Ever since Steve Jobs dodged a bullet when he contracted cancer, some people have been literally waiting for him to die, or display evidence that he is still seriously ill. This is a morbid thought, and one I hate to talk about, but it’s true.
Take the WWDC keynote, in which Jobs played the role of host, but not the main presenter. Instead, three key members of his staff did much of the heavy lifting. Some folks decided that Jobs must be ill. In fact a few claimed he looked gaunt, although he seemed perfectly fine to me.
How did I know? Well, I saw in front of the stage shortly before the keynote, talking to someone in an animated fashion. I did not notice anything that would indicate illness from my fifth row berth. Of course, I might as well admit that I once saw Steve Jobs sneeze, back in 2001 at the rollout of Mac OS X. Others might find something significant in the fact that he is clearly human. Oh well.
Regardless, speculation has persisted about Apple’s plans for succession. If the present CEO is disabled, dies or simply quits or retires, is a replacement ready to take over? Were there three executives who made presentations at the WWDC actually auditioning to become the new Apple CEO?
A less conspiratorial explanation was simply that WWDC is an event for developers, not consumers. While the world was watching the keynote, the rest of the sessions are held in private, and developers sign confidentiality agreements to participate.
Come September, and Steve was back in full form extolling the virtues of the new version of iTunes, the updated line of iPods and that forthcoming digital hub device, known for now as iTV. You heard nothing more about the state of his health, how much weight he might have lost, the alleged drawn look on his face.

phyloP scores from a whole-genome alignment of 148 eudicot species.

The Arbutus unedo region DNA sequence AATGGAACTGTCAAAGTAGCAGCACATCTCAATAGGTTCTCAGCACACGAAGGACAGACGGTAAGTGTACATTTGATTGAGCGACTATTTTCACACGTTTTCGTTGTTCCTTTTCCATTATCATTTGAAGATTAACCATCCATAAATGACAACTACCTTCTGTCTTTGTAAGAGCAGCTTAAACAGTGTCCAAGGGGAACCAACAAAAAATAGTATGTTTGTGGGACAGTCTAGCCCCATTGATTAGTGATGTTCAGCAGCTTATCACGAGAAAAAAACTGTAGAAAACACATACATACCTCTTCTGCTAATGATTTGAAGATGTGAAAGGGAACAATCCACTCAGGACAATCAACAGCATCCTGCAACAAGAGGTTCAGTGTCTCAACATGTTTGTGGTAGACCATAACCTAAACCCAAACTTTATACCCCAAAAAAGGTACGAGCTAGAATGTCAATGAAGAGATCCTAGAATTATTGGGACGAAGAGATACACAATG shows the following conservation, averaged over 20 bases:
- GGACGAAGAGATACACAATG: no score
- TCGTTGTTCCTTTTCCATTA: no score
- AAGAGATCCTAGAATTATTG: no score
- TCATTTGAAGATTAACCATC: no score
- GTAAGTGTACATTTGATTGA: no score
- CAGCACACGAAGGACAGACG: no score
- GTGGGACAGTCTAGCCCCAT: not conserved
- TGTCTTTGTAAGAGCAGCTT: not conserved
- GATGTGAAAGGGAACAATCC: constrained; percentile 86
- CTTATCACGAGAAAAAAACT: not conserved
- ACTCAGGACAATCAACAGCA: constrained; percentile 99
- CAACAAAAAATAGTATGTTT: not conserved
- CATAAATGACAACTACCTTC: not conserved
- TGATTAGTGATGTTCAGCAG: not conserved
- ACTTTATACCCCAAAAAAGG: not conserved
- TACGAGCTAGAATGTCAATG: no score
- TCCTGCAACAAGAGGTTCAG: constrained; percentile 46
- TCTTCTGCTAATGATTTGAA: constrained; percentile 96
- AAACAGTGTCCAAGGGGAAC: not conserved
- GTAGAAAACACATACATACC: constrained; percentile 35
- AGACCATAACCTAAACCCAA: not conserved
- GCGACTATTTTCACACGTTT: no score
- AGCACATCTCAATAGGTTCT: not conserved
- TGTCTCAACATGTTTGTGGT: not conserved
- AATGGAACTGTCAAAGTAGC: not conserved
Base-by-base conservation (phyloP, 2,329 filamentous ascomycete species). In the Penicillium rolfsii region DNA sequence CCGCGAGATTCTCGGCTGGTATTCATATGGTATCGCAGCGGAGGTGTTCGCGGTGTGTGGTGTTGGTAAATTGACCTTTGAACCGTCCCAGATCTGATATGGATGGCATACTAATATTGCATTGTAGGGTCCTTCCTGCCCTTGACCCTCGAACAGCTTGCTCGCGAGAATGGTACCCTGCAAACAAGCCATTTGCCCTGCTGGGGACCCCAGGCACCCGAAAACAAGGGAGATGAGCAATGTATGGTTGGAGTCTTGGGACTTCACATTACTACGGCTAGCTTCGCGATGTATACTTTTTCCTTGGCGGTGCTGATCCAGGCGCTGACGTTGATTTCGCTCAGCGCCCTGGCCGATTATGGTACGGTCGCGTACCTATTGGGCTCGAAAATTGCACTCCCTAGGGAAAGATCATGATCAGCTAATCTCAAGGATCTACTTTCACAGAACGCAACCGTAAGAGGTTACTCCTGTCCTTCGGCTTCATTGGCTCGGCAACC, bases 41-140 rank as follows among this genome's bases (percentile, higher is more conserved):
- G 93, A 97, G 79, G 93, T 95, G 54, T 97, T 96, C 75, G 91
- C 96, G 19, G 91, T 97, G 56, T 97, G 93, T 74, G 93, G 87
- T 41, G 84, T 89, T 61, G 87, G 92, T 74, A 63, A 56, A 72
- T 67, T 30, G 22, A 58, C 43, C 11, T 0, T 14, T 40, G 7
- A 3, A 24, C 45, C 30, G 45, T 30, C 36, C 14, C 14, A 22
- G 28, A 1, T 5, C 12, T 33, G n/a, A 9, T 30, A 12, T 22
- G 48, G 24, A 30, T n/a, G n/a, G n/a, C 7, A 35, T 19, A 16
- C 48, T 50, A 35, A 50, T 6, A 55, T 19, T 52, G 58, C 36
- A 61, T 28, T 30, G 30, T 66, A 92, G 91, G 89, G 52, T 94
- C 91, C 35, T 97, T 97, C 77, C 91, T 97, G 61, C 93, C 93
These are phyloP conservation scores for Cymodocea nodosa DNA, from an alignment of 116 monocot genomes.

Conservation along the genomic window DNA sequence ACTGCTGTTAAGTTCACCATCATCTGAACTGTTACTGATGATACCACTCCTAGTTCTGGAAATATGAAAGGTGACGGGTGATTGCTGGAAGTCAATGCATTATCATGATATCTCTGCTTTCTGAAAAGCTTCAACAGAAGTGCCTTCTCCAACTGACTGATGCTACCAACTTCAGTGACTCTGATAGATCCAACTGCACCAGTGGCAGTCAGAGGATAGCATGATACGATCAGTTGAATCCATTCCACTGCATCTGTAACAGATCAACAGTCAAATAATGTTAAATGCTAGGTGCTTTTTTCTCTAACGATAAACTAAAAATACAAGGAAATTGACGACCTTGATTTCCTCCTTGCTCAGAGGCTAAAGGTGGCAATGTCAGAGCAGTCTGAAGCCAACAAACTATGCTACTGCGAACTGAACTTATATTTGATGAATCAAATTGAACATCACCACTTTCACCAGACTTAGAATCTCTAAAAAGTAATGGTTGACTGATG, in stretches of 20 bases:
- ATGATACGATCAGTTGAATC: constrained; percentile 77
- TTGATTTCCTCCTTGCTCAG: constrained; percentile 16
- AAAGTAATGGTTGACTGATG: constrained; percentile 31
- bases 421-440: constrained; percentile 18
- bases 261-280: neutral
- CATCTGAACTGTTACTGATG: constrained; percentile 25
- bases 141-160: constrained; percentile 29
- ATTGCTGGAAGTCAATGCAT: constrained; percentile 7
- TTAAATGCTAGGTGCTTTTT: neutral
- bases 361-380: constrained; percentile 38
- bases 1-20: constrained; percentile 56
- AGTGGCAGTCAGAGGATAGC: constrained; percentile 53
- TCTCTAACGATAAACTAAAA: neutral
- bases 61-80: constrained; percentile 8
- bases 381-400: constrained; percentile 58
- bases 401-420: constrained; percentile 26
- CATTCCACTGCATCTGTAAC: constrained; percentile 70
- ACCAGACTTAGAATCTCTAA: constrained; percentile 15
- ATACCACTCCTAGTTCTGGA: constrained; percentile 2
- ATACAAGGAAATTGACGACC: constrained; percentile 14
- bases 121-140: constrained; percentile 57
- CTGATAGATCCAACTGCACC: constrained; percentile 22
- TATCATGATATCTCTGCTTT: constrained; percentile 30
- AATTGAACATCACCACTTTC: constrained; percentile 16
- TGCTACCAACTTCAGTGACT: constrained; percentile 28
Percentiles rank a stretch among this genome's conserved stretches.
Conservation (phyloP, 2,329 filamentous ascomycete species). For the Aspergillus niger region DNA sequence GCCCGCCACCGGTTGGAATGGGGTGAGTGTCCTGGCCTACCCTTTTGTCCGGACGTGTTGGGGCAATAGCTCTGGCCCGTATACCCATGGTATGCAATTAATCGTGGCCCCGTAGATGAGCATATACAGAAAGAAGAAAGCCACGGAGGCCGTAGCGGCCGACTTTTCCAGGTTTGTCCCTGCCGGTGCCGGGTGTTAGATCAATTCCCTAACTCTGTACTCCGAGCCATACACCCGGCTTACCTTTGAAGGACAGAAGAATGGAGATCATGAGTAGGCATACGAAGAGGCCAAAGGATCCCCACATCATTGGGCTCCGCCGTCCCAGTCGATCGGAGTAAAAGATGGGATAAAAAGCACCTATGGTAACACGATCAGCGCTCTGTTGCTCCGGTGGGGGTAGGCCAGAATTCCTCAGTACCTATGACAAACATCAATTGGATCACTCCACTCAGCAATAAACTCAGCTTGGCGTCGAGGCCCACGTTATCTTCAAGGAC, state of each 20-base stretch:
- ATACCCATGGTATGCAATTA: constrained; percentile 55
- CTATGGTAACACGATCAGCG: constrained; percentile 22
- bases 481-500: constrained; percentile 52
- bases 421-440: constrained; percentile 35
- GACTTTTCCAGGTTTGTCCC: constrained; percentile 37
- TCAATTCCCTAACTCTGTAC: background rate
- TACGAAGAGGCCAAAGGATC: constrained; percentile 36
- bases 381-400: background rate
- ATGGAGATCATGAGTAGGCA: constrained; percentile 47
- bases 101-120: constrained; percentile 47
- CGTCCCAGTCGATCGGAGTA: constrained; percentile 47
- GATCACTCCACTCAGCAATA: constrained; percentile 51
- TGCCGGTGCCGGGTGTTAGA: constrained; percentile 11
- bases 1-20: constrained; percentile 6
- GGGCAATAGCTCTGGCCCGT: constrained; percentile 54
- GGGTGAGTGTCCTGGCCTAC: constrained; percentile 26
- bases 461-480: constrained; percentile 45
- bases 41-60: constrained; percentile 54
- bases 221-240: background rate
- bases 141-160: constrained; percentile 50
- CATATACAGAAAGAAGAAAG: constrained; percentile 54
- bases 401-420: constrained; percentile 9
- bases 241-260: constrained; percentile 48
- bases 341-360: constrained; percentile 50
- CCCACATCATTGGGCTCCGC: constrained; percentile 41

Then again maybe it was that probe into backdated stock options that Apple has confronted in recent months. Some suggested that was the reason Jobs seemed worried and that it affected his legendary “reality distortion field,” his incredible salesmanship. What if Jobs was forced to resign because of possible involvement in this scandal. Would he have to face charges by the SEC too?
In any case, it appears that Jobs will escape the worst consequences of that alleged financial mismanagement. Former Apple CFO Fred Anderson has already taken the fall, and announced his resignation from Apple’s board of directors.
As to Jobs, the official statement has it that he had some knowledge of what was going on, but was unaware of the accounting implications.
Jobs has been appropriately contrite about it all, however. In a statement, he says, “I apologize to Apple’s shareholders and employees for these problems, which happened on my watch. They are completely out of character for Apple.”
I suppose it’s possible Jobs will still face additional consequences for what happened, but the possibilities aren’t very likely. He has dodged another bullet.
It’s also high time for this awful death watch to end. While it is certain that Jobs is the visionary that guides the ship over at Apple, there are thousands and thousands of employees who truly make it happen. No company that size can survive at the feet of a single not-so-benevolent dictator. Some day Jobs will no longer be at Apple, for whatever reason, and I would hope it is only for a well-deserved retirement, so he can spend more time with his family and friends, perhaps learn golf, or just travel the world.
And that, as they say, is that.
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